All this took place at the same time as the Apollo 11 moon landing, so it understandably got pushed below the fold, but it was still a big story. A week after the incident, Kennedy pleaded guilty to leaving the scene of an accident and was sentenced to two months in jail, suspended. He went on television and expressed his regrets for his role in the accident, while telling a highly suspicious story with a lot of holes. A largely sympathetic nation (he had lost his brothers to assassination) was willing to overlook the inconsistencies of the story, and Kennedy went on to be one of the longest-serving U.S. Senators.

When you actually see this story played out in real time on the screen, however, it becomes very obvious very quickly that something is not right. There are massive holes which the movie simply leaves as holes: What were the two doing in his car at midnight? How did Kennedy escape an overturned, flooded car without breaking a window or opening a door? What happened in the nine or ten hours between the time the car entered the water and Kennedy reported the accident? These are not insignificant questions and the lack of resolution will frustrate the viewer, but any attempt by the filmmakers to fill in the blank spaces with conjecture or theory would be a disservice to Kennedy and/or Kopechne.

It is worth noting that a review of the movie in The New York Times calls the film a right-wing scree aimed at denigrating the memory of Senator Kennedy. While I have never been a particularly big fan of the Senator and am probably not the most impartial voice in the matter, that’s bunk. Yes, certain aspects of the film cast Kennedy in an unflattering light, but that will happen when you leave the scene of a fatal accident, can’t remember what happened and fail to report it to the authorities. The Times problem with the film is  apparently that it doesn’t go out if its way to exonerate Kennedy. Let's be clear here, even taken at his word, Kennedy is not a hero or martyr, and the film's suggestion that some political spin and outright lies may have taken place are hardly out of bounds given the circumstances.

There is a conspiracy theory that casts Kennedy in a slightly better light, the so-called “backseat” theory. This theory postulates that Kopechne left the party after having a couple of drinks and fell asleep in the backseat of Kennedy’s car. Kennedy, not knowing anyone was in the car with him, was simply relieved to have survived the accident and figured no harm could come of sleeping it off before reporting the accident to the authorities. But if this was the case, then why not say so. It’s arguably a more plausible story than the one told. Well, that leaves to another conspiracy...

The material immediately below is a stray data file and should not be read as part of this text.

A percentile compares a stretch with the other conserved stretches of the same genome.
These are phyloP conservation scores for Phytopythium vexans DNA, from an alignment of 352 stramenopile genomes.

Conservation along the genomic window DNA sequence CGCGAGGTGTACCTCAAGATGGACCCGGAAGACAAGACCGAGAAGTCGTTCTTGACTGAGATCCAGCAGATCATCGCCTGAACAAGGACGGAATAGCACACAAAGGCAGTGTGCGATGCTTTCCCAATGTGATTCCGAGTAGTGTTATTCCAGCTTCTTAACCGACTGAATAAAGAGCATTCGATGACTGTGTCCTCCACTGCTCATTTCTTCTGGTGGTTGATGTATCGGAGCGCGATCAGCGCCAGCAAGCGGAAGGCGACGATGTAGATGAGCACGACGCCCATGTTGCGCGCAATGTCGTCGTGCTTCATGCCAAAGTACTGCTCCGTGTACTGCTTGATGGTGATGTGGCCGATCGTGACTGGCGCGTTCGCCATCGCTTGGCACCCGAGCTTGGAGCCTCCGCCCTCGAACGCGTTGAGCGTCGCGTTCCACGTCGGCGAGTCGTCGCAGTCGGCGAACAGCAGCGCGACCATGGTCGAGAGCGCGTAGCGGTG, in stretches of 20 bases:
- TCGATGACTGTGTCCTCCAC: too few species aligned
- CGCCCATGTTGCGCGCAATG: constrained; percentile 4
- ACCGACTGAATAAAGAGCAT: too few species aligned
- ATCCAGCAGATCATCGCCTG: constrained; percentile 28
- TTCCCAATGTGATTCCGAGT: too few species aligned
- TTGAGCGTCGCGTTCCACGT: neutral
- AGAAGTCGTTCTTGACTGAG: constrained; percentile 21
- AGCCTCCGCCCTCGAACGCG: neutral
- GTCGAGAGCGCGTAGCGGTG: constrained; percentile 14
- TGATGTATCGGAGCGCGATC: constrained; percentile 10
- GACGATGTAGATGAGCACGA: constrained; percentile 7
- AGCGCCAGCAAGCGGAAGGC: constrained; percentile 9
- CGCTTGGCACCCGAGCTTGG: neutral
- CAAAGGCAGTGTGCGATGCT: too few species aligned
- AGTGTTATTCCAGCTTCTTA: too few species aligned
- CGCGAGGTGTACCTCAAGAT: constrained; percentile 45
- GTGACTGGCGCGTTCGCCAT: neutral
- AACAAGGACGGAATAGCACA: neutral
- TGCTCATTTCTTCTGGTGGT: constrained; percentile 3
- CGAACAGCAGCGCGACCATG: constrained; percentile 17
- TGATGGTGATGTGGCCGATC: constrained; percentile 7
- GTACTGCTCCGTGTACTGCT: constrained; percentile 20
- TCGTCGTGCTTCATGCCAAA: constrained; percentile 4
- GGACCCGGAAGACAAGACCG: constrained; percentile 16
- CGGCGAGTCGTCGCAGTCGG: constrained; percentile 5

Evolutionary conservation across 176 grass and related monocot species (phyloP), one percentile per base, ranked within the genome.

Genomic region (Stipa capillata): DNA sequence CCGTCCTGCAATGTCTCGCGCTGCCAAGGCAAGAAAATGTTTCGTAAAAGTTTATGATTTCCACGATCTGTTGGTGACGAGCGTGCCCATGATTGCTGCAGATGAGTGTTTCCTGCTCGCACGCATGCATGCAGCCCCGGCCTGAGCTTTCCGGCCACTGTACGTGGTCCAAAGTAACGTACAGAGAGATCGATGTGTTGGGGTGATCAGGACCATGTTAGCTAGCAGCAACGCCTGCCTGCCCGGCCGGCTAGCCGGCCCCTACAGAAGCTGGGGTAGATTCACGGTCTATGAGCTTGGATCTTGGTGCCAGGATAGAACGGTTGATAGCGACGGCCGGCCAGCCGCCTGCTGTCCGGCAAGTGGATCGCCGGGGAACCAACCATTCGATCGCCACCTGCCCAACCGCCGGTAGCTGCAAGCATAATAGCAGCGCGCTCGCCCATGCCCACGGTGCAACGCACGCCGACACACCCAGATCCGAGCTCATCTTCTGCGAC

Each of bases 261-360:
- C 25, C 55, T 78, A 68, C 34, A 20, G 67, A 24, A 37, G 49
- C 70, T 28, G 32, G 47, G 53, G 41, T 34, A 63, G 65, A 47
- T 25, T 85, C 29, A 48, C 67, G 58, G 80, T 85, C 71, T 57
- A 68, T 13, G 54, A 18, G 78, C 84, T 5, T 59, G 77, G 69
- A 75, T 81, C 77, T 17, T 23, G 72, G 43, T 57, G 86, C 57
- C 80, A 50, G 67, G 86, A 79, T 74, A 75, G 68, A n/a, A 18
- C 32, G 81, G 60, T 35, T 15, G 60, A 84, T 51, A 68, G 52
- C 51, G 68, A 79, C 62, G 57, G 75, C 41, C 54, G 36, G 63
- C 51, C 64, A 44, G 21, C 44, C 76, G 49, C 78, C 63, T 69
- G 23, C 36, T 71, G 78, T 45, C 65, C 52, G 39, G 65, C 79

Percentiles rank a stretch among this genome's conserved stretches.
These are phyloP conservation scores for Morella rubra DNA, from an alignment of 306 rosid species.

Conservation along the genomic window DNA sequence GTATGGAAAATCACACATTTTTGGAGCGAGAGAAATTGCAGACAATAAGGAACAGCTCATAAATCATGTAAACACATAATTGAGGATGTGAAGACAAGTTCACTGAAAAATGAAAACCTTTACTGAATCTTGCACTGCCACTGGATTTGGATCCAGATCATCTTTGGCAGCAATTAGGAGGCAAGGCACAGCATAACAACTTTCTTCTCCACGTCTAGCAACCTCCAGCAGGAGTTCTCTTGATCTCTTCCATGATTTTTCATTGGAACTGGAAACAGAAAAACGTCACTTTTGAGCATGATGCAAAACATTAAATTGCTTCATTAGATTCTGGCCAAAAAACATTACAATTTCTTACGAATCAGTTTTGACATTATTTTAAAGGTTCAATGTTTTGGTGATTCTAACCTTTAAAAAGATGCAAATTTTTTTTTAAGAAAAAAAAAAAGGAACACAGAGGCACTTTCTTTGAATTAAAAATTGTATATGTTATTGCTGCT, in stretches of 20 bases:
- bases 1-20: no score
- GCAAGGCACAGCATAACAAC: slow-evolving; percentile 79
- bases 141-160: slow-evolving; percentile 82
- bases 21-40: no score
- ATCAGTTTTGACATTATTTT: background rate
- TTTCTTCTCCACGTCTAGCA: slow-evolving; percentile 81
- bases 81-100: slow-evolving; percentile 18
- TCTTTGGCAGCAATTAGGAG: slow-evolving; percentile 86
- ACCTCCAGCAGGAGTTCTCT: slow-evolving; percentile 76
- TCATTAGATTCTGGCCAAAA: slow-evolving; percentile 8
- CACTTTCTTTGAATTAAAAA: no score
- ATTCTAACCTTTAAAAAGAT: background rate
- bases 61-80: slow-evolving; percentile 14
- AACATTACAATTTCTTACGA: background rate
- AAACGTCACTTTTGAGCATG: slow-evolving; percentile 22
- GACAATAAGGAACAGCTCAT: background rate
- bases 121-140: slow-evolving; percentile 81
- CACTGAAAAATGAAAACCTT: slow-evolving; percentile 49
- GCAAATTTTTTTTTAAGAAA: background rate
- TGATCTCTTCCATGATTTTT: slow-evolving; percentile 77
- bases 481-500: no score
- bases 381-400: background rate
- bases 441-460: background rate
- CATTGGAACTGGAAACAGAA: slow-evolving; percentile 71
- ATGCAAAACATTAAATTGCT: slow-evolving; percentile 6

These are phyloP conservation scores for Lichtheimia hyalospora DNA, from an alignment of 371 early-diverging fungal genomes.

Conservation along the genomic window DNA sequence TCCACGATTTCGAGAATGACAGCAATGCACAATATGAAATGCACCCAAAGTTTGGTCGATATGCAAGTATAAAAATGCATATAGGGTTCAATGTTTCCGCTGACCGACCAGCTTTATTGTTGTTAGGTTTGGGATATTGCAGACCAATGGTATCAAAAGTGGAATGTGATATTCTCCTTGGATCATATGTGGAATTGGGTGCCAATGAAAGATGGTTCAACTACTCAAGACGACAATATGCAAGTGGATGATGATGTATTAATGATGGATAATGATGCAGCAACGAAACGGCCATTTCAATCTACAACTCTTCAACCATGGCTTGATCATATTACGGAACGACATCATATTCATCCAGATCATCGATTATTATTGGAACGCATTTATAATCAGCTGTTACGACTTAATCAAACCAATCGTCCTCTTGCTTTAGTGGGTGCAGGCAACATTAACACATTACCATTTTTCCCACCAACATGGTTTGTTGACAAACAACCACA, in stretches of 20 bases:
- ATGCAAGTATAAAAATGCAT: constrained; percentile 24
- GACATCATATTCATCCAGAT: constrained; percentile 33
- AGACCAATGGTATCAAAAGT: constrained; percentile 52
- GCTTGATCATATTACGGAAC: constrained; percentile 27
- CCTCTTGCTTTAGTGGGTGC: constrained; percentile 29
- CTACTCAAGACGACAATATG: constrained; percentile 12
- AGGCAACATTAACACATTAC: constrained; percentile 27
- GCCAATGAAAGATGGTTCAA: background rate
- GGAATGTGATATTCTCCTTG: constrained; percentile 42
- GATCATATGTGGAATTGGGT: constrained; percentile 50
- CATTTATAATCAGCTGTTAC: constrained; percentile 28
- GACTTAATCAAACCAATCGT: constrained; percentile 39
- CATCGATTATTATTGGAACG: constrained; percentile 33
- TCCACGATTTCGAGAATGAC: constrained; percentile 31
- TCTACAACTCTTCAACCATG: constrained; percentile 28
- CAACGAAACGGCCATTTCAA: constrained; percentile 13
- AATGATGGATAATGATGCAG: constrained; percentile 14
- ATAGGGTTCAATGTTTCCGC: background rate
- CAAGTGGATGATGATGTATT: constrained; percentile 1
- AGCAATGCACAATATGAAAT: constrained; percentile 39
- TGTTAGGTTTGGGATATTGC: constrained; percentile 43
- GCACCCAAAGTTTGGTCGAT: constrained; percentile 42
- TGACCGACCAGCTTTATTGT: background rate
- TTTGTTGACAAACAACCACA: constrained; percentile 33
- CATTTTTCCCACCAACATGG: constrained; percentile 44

A purse belonging to another staffer named Rosemary Keough was found in the submerged car. In fact, based on this purse, the victim was originally misidentified. The Keough conspiracy theory suggests that Kennedy did indeed leave the party for a tryst, but that it was with Keough, not Kopechne. Kopechne was merely asleep in the backseat, and Kennedy and Keough had no idea she was there until the news hit the next morning that there was a body in the car. While this theory does close a hole or two, it also suggests that two people could enter a car without noticing there was someone asleep in the backseat and that two people could escape a sunken car neatly closing the doors behind them.

A more outlandish conspiracy theory states that none of it was an accident and that it was effectively a “hit” on Kopechne who had some dirt on the Kennedys and in one variation was carrying Ted's baby. This outlandish theory says that Kennedy was never in the car and the whole thing was planned and executed by a team of Kennedy operatives who somehow botched what was supposed to look like an innocent accident. The problem with that theory is that if the intent was to kill Kopechne without raising suspicion, there were much simpler ways to accomplish that which did not implicate the Kennedys; have her “mugged” one night while walking home, for instance.

With the passing of Senator Kennedy in 2009 and most of the eye witnesses either dead or in their latter years, the Chappaquiddick incident will likely go down with the Jonbenet Ramsey murder and the Lindbergh Kidnapping as mysterious tabloid fodder that are never quite resolved.

Wouldst Thou Like To Live Deliciously?

I watched the movie “The Witch” on Netflix last week as part of my Halloween horror flick viewing. I had seen it a couple of years ago w...